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'Love Is The Drug' For A Teen Caught In A Dystopian D.C.

Though some dystopias are bound to seem more plausible than others, the nature of these stories, especially those written for young adults — the heightened fable of the premise (with all the eye-rolling this can sometimes provoke) and the realistic teenage psyches being mapped on top of them — usually means that the books open in an established status quo. Complaints about these high-concept stories often, and with varying legitimacy, exist in the Hows. The overarching question: How do these new orders ever begin?

Love Is the Drug, the newest young adult novel from Alaya Dawn Johnson, is preoccupied with that very question; it's a world on the edge of dystopia, and it's all very real indeed. Our heroine is Bird, a high school senior at an elite Washington, D.C. prep school who's trying to navigate the social minefield just long enough to make a run for Stanford.

She's just enough aware of the local status quo to have an interior monologue that's a spinning-plates act: her mother thinks she's too black, her boyfriend thinks she's too ungrateful, her crush thinks she's too sheltered. She's also just rebel enough to test all those limits, knowing she must if she's going to find herself underneath them. When she wakes up after a party with no memory of what happened, those plates have all crashed. Her interior arc deals largely with the way she begins to rearrange the pieces, and how much she's willing to bleed for it.

The outward catalyst that speeds up this soul-searching: a deadly virus turned global pandemic. Amid cries of terrorism and threats from foreign governments, D.C. gets quarantined. It takes Bird's confined world from metaphorical to literal; it takes her government-scientist parents even further out of reach; and it means she has limited resources against the shadowy government agent (are there any other kind?) who wants to make sure she never remembers what she forgot at the party.

It's not a particularly tidy plot; despite the all-too-feasible disease vectors and the politically-savvy kids at Bird's school, there are a few false starts, several Macguffins to chase, and a sexy loner (nicknamed Coffee) whose knowledge of chemistry is vital to Bird's search, and whose sexy hair drives our heroine to distraction at regular intervals.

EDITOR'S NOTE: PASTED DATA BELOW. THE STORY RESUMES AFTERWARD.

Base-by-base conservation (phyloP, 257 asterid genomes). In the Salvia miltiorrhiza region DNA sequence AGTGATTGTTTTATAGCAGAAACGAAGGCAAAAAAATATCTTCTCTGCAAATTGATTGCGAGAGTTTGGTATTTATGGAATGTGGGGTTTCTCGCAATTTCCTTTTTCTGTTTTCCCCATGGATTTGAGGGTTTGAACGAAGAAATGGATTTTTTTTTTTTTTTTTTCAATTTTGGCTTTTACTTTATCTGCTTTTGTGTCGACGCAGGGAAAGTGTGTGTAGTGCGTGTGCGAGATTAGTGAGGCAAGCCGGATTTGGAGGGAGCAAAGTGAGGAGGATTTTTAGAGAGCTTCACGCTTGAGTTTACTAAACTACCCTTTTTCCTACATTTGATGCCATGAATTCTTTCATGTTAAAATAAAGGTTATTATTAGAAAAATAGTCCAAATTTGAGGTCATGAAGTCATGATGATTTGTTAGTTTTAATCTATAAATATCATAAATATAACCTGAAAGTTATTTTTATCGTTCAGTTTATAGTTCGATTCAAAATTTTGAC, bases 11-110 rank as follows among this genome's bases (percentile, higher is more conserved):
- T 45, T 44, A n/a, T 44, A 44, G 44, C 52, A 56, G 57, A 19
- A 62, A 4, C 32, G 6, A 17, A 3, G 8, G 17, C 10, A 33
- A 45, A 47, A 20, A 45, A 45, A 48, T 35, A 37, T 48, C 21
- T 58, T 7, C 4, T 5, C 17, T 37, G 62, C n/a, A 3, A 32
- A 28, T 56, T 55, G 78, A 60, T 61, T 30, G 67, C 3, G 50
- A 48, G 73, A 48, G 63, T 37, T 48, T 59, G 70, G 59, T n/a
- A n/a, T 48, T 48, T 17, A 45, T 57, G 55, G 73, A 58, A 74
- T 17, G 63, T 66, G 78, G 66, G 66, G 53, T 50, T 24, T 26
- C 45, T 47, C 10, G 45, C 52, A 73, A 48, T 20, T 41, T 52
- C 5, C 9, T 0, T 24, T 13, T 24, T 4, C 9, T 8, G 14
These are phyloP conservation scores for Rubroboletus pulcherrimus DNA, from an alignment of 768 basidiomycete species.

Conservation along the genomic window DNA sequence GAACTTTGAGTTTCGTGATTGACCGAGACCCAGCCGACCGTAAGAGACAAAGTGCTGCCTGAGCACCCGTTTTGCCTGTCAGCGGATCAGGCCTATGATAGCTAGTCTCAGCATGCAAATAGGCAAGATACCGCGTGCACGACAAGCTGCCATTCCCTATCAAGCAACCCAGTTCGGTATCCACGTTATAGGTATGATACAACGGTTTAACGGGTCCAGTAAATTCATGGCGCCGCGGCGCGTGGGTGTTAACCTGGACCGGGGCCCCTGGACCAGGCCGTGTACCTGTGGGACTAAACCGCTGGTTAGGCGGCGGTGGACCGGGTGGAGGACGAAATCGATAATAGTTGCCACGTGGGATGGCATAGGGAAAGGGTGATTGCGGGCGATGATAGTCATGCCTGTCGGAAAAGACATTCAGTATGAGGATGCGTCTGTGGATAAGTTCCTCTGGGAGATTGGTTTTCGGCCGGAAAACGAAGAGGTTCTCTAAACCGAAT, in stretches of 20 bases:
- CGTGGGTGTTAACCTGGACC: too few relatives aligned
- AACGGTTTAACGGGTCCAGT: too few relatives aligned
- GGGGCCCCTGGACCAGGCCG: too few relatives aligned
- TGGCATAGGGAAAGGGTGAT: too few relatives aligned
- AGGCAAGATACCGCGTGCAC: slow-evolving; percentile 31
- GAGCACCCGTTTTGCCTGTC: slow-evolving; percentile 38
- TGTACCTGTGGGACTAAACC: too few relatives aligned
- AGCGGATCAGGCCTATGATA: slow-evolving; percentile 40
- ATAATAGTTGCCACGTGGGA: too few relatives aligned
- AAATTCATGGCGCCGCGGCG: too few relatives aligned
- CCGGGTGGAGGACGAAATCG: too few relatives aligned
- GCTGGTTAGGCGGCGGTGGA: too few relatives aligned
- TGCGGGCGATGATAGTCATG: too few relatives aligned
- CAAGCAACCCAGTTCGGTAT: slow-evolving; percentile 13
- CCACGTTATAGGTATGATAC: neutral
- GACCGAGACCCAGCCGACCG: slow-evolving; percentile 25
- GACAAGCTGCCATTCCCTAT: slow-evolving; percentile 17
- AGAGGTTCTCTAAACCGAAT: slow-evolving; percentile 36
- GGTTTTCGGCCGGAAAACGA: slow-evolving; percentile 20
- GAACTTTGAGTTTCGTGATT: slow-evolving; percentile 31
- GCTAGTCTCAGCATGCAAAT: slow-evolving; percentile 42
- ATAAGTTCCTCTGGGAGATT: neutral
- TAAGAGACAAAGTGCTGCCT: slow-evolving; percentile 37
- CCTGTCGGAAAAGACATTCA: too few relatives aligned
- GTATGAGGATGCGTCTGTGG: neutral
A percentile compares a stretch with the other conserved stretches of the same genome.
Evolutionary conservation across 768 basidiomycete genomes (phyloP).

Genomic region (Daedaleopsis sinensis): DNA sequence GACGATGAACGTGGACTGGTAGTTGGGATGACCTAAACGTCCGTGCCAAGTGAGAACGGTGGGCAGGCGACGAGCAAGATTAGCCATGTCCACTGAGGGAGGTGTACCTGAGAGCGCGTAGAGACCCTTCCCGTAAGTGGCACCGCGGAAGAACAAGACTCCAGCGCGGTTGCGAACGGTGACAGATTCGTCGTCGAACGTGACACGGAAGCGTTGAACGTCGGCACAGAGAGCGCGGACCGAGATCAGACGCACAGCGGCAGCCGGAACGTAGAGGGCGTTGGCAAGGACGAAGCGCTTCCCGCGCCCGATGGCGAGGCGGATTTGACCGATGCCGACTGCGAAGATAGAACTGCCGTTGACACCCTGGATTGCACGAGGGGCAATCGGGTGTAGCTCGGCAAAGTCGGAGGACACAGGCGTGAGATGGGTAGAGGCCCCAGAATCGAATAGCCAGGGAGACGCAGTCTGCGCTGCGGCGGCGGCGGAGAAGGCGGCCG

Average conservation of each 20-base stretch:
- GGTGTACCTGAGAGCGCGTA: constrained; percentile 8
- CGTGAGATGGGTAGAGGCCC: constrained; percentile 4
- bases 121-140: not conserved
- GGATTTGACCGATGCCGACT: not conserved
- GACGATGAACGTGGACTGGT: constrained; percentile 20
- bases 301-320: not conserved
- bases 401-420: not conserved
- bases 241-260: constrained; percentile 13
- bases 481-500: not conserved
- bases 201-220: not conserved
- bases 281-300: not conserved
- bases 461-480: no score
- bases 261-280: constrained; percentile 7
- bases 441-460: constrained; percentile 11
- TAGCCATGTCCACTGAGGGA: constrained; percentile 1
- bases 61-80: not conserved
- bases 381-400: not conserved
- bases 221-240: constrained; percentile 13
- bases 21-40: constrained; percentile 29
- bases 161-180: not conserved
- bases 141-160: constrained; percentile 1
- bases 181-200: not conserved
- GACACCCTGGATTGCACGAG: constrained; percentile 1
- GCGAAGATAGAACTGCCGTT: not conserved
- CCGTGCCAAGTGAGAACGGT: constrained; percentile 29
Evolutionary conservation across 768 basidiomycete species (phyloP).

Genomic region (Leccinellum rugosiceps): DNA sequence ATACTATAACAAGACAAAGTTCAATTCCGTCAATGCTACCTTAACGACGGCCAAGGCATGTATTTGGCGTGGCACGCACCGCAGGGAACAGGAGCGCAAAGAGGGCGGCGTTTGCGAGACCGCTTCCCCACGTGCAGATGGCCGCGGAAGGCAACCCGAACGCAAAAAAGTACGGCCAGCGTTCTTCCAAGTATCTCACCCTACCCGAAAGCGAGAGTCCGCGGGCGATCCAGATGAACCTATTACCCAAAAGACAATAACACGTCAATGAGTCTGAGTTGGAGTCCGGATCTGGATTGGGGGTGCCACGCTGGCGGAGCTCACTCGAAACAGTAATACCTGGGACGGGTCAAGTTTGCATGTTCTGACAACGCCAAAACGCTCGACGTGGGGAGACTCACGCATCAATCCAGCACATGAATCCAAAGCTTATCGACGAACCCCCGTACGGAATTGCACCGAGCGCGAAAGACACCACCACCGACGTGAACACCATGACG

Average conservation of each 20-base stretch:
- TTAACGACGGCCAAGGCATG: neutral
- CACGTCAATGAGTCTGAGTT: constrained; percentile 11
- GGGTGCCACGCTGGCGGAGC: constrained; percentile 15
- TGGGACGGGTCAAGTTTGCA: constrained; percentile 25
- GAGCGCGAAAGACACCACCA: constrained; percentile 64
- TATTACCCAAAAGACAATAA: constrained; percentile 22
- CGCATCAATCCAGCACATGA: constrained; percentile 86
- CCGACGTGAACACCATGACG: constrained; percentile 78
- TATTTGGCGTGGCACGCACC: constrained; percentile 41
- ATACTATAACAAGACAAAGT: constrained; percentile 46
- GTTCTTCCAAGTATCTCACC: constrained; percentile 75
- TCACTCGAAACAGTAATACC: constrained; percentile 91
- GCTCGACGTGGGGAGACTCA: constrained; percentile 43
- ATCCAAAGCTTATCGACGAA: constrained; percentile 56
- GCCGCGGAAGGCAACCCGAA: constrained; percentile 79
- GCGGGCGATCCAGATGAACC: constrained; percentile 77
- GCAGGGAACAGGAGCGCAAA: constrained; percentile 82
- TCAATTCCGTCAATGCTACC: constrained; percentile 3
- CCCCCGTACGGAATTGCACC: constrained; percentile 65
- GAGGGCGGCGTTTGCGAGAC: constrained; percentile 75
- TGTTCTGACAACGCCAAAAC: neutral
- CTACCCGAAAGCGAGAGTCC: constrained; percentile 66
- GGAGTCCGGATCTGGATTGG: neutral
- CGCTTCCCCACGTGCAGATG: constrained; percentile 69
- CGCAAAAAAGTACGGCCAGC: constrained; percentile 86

Then again, adolescence isn't particularly tidy. The novel carefully avoids superhero syndrome; against a global pandemic, there's not much these teenagers can do here, just knowing anything is dangerous enough. And that air of helpless claustrophobia perfectly backdrops Johnson's sharp observations about the stock market that is teen social hierarchy, giving the supporting characters depth and life, and lending Bird's extracurriculars — investigation and friendship alike — an air of espionage she desperately tries to break through. And the longer prep-schooler Bird stays with her uncle on the wrong side of town, the more the novel raises issues of class at a time when having the social protection of a private school can be a life-or-death affair.

Equal parts character study and thriller, Love Is the Drug offers a gripping study of identity, sly social commentary, and a chilling glimpse of a dystopia that's just around the corner.

Genevieve Valentine's latest book is The Girls at the Kingfisher Club.

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